With the influx of new poker content, especially in the form of live streams, and the general decrease in interest for poker in the US after Black Friday, Heartland Poker Tour lost some of its popularity. But, despite this, they plowed through all this, and the show went on.
Has HPT Poker Truly Run Its Course?
It wasn’t until mid-2020 that HPT decided to close its doors. By this point, it has picked up some serious competition as it is, with series like WSOP Circuit and WPTDeepStacks gaining a lot of traction. Still, the tour managed to hold its own, with a loyal player pool that kept the ball rolling.
The Covid-19 pandemic, however, created an unprecedented situation that tour organizers just couldn’t see coming.
Pretty much all poker rooms that regularly hosted MPT poker events were shut down, and there was no telling when they’d reopen and especially when live poker tournaments would come back.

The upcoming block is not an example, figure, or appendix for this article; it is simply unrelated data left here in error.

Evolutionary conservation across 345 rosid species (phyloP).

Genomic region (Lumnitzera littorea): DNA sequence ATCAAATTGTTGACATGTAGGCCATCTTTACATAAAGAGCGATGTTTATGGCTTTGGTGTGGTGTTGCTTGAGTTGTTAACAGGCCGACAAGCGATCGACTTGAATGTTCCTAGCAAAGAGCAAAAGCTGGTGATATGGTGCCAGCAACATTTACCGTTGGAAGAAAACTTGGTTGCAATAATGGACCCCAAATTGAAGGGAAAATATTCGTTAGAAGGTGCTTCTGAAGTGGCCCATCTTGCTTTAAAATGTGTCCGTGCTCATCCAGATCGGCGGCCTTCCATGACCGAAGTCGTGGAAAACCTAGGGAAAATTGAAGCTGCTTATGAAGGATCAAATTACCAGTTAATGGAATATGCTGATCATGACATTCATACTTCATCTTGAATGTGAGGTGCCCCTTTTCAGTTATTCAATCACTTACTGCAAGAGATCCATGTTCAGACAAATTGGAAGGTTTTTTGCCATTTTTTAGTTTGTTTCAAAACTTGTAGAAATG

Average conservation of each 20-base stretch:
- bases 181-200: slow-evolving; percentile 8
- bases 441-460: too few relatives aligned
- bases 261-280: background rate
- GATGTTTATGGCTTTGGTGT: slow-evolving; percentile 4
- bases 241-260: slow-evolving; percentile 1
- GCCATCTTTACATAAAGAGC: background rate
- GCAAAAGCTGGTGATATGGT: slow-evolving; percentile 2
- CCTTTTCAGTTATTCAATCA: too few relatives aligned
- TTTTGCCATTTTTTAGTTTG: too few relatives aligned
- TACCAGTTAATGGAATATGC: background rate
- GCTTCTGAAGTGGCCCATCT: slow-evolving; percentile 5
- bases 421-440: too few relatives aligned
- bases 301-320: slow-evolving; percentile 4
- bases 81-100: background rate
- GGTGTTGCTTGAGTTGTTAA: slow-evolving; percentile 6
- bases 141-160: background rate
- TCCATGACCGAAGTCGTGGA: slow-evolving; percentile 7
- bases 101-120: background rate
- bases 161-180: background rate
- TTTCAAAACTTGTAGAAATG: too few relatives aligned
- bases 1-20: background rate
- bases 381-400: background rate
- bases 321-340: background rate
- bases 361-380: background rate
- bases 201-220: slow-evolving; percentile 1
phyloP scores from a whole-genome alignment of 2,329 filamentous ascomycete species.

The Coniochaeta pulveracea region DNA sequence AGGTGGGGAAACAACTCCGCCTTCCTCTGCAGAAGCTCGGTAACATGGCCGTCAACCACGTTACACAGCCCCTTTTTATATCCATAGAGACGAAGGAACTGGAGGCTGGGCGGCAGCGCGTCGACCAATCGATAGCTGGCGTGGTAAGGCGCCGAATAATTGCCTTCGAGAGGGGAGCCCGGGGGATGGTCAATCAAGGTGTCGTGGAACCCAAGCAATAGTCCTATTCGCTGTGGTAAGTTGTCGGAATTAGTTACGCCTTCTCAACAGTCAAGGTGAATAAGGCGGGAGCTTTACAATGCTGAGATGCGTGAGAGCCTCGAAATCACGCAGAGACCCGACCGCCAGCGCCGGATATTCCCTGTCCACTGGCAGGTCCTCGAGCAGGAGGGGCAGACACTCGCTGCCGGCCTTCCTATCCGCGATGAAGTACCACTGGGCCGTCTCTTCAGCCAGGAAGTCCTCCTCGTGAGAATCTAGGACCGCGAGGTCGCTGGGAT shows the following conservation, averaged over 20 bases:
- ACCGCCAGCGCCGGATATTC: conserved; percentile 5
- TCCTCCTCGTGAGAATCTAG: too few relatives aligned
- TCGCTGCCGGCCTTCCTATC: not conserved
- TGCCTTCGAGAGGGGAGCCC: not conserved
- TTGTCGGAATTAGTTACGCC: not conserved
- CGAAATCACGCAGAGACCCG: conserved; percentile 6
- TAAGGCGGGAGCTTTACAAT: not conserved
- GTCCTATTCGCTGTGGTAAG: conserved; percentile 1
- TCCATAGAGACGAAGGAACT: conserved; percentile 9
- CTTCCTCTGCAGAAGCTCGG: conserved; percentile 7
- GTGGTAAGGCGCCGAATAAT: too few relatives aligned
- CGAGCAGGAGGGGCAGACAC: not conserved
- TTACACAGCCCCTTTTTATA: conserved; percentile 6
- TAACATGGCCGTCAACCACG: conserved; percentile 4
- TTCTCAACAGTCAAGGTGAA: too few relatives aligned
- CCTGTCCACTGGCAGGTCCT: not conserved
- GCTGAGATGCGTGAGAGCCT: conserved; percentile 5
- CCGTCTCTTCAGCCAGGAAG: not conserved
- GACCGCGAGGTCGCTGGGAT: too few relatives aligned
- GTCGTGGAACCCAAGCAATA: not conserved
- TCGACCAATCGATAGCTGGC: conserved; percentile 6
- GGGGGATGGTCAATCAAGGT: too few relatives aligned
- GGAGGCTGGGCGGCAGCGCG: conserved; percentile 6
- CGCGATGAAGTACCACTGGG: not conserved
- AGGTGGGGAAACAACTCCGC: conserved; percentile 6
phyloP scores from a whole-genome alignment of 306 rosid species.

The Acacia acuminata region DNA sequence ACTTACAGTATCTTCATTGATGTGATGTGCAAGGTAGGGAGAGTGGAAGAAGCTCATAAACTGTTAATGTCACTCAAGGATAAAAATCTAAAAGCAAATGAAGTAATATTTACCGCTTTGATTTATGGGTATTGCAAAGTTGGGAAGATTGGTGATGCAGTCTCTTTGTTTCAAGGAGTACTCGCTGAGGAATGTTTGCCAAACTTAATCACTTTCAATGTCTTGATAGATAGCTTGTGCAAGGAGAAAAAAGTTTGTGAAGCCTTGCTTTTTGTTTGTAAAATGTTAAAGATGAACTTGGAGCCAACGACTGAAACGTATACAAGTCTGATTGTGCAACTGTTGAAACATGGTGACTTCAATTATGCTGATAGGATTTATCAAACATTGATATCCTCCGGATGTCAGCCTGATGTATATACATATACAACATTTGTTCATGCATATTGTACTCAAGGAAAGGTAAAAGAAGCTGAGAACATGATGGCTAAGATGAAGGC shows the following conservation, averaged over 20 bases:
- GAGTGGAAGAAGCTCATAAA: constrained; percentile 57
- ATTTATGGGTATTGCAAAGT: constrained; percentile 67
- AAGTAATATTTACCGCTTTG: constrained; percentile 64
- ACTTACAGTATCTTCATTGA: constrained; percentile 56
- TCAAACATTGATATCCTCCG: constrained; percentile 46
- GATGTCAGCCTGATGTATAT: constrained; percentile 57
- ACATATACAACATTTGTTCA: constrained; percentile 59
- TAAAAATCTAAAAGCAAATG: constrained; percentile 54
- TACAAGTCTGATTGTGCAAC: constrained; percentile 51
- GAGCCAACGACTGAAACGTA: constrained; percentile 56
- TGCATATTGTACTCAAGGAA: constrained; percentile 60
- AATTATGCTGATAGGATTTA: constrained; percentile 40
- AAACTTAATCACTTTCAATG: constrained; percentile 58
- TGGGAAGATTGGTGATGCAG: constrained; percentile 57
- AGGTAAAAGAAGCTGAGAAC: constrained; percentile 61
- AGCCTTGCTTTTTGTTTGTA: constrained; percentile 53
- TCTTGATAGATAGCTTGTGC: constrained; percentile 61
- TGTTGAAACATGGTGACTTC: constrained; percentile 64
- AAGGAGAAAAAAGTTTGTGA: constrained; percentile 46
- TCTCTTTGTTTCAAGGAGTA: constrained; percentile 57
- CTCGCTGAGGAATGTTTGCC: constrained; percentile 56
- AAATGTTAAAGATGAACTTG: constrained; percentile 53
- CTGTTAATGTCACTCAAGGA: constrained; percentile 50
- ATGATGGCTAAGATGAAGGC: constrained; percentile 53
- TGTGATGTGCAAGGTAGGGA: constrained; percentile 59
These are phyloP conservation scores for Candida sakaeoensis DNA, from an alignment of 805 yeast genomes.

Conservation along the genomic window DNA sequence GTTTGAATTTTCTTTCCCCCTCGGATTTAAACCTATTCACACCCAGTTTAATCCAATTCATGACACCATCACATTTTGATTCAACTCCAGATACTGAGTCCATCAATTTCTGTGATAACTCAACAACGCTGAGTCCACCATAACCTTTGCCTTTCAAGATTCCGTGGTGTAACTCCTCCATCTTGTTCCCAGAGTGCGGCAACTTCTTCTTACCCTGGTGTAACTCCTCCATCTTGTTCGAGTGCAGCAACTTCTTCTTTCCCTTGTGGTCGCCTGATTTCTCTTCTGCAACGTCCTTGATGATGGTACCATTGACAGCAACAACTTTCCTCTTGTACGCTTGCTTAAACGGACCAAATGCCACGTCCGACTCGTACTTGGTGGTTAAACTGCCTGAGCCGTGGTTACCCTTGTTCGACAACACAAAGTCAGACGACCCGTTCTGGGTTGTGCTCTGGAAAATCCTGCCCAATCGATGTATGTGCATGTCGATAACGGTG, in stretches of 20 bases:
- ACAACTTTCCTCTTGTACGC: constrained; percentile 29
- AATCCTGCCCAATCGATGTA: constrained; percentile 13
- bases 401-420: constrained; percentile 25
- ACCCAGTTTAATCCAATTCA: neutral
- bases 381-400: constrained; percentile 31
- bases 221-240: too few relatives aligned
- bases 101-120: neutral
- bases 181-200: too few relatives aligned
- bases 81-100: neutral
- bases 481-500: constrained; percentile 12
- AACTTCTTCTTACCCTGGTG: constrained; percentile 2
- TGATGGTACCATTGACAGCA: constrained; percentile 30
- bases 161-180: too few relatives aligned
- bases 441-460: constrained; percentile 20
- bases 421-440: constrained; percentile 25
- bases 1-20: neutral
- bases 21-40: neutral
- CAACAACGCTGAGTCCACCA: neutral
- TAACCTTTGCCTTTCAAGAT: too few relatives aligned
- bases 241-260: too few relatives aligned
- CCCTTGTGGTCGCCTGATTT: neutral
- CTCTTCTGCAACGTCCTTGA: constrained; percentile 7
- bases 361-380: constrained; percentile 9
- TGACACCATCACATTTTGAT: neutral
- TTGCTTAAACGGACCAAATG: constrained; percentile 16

This put the organizers in a really tough spot.
Running a long-standing televised poker tour is no small undertaking. It requires a fairly large team of people to ensure everything is running smoothly. And, without tournaments taking place, there is no income to pay those people.
When they realized that live poker wasn’t coming back soon, it seems HPT made the difficult decision to discontinue the operations.
The final HPT poker event on the record took place in March of 2020 at Hollywood Toledo Casino. According to the tour's official Twitter, this was a mini-series, with buy-ins ranging from $35 – $350.
The Toledo event was supposed to run for ten days, but it was canceled midway due to coronavirus concerns. As it turned out, that was the last we saw of Heartland Poker Tour.
Will Heartland Poker Come Back?
With social media accounts going dormant and reports of key staff moving on to pursue other opportunities, things certainly don’t look great for HPT at the moment.
Several poker media outlets have reported about the end of the tour, and their predictions aren’t too optimistic. And, the way the tour just disappeared off the face of the earth doesn’t look great, either.
However, it seems that not everything is as gloomy as it appears.